2010 Ford Fusion SEL V6
2010 Ford Fusion SEL V6. Click image to enlarge

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First Drive: 2010 Ford Fusion

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2010 Ford Fusion

Ottawa, Ontario – For 2010, the Ford Fusion mid size sedan has been comprehensively revised with new styling, a new interior, new four and six-cylinder engines, new standard and optional features, and a new hybrid model. The new Fusion competes in one of the toughest market segments, where competitors include the Honda Accord, Toyota Camry, Mazda6, Nissan Altima, and Hyundai Sonata, not to mention Chevrolet’s well -received and currently discounted Malibu. To be successful in this segment, the 2010 Fusion has to exceed expectations.

This week, we’re reviewing the well-equipped SEL V6 front-wheel drive model with a base MSRP of $28,799.

2010 Ford Fusion SEL V6
2010 Ford Fusion SEL V6. Click image to enlarge

Powered by a 240-horsepower 3.0-litre V6 engine, the front-wheel drive Fusion SEL (all-wheel drive is also available with a 263-hp 3.5-litre V6) is priced competitively, and represents a typical V6 specification for this type of vehicle. Our test Fusion added the mandatory $100 air conditioning tax, a $2,000 “Moons and Tunes” package (Sony audio upgrade and moonroof), $350 rear spoiler, $80 engine block heater and a $1,225 leather interior package. With a factory $800 discount on the audio/moonroof option, and a $1,350 charge for destination, the as-tested price was $33,104 (although at the time of this writing, Ford was offering a further $1,000 delivery allowance, reducing the price to $32,104).

Missing (but available) is a navigation system ($2,100) and Driver’s Vision Group ($1,400 – includes blind spot information system and rear camera) – but you do get Ford’s SYNC, a voice-activated communications and entertainment system, and a full range of power amenities and safety features (including electronic stability control), 17-inch alloy wheels, automatic climate control, chrome side window mouldings, keypad locking, auto-dimming rearview mirror, overhead console with storage, leather-wrapped wheel, trip computer, wireless connectivity, automatic headlamps, rear reading lamps, compass, and outside temperature display. An audio rear-park assist is available as a stand-alone option, for $400.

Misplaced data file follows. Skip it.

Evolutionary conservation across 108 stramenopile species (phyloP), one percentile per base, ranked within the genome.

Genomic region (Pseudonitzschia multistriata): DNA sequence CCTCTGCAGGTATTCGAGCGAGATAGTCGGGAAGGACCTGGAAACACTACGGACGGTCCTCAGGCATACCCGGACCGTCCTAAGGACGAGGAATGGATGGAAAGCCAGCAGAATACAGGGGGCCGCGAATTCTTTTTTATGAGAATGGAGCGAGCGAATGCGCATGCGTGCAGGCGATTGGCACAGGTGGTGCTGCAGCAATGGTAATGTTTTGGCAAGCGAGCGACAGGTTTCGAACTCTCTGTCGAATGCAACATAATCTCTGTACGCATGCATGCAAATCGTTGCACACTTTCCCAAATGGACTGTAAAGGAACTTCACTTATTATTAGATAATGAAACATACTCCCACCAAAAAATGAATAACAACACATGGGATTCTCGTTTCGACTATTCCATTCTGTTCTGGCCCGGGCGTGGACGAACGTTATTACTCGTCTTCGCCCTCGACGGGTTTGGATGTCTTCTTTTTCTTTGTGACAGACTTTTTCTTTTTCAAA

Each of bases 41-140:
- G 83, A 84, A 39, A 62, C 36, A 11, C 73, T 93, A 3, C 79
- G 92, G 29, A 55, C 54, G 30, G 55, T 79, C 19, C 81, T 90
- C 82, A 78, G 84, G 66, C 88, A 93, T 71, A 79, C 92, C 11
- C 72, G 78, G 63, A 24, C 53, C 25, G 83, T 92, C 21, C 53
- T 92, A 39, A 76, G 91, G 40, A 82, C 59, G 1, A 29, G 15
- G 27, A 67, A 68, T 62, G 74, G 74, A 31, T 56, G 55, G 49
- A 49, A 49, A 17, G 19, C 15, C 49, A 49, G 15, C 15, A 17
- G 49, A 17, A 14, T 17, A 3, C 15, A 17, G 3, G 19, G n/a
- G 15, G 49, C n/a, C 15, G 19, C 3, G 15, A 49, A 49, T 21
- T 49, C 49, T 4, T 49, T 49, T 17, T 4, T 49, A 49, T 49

Standard equipment aside, consumers are highly motivated by styling and performance, and in these two areas, the 2010 Fusion scores well. Exterior styling is an evolution of the outgoing model, tidying up the corners, raising the beltline, and moving on from the trendy brightwork. Some may find the grille too large for the car (although it does set it apart) but the lights are better integrated and the hood is taller, giving the Fusion a more substantial and purposeful presence.

2010 Ford Fusion SEL V6
2010 Ford Fusion SEL V6. Click image to enlarge

Resisting the temptation to “go big” like the newest Honda Accord or Mazda6, the 2010 Fusion is about 100-millimetres shorter than those cars, and its overall dimensions are pretty much unchanged from the outgoing model. Many buyers may appreciate this when parking or manoeuvring in tight quarters.

Wearing its Atlantis Green metallic paint (new for 2010), and contrasting Camel leather interior, our test Fusion was a very classy-looking car.

On the road, power, handling and ride are well matched, with the Fusion oriented toward capable comfort, rather than dynamic performance. The Duratec V6 engine produces a healthy 240 horsepower at 6,550 r.p.m. and 223 pound-feet of torque at 4,300 r.p.m., so it’s got the numbers, and is tuned for regular grade fuel (it is also E85 capable). This is a very smooth engine except when accelerating hard, but it can seem somewhat lazy in everyday driving. This may have to do with the six-speed transmission which is built for economy, shifting early and keeping the engine speed low. Step on the accelerator, though, and a “go-faster” gear is quickly found and the car comes alive.

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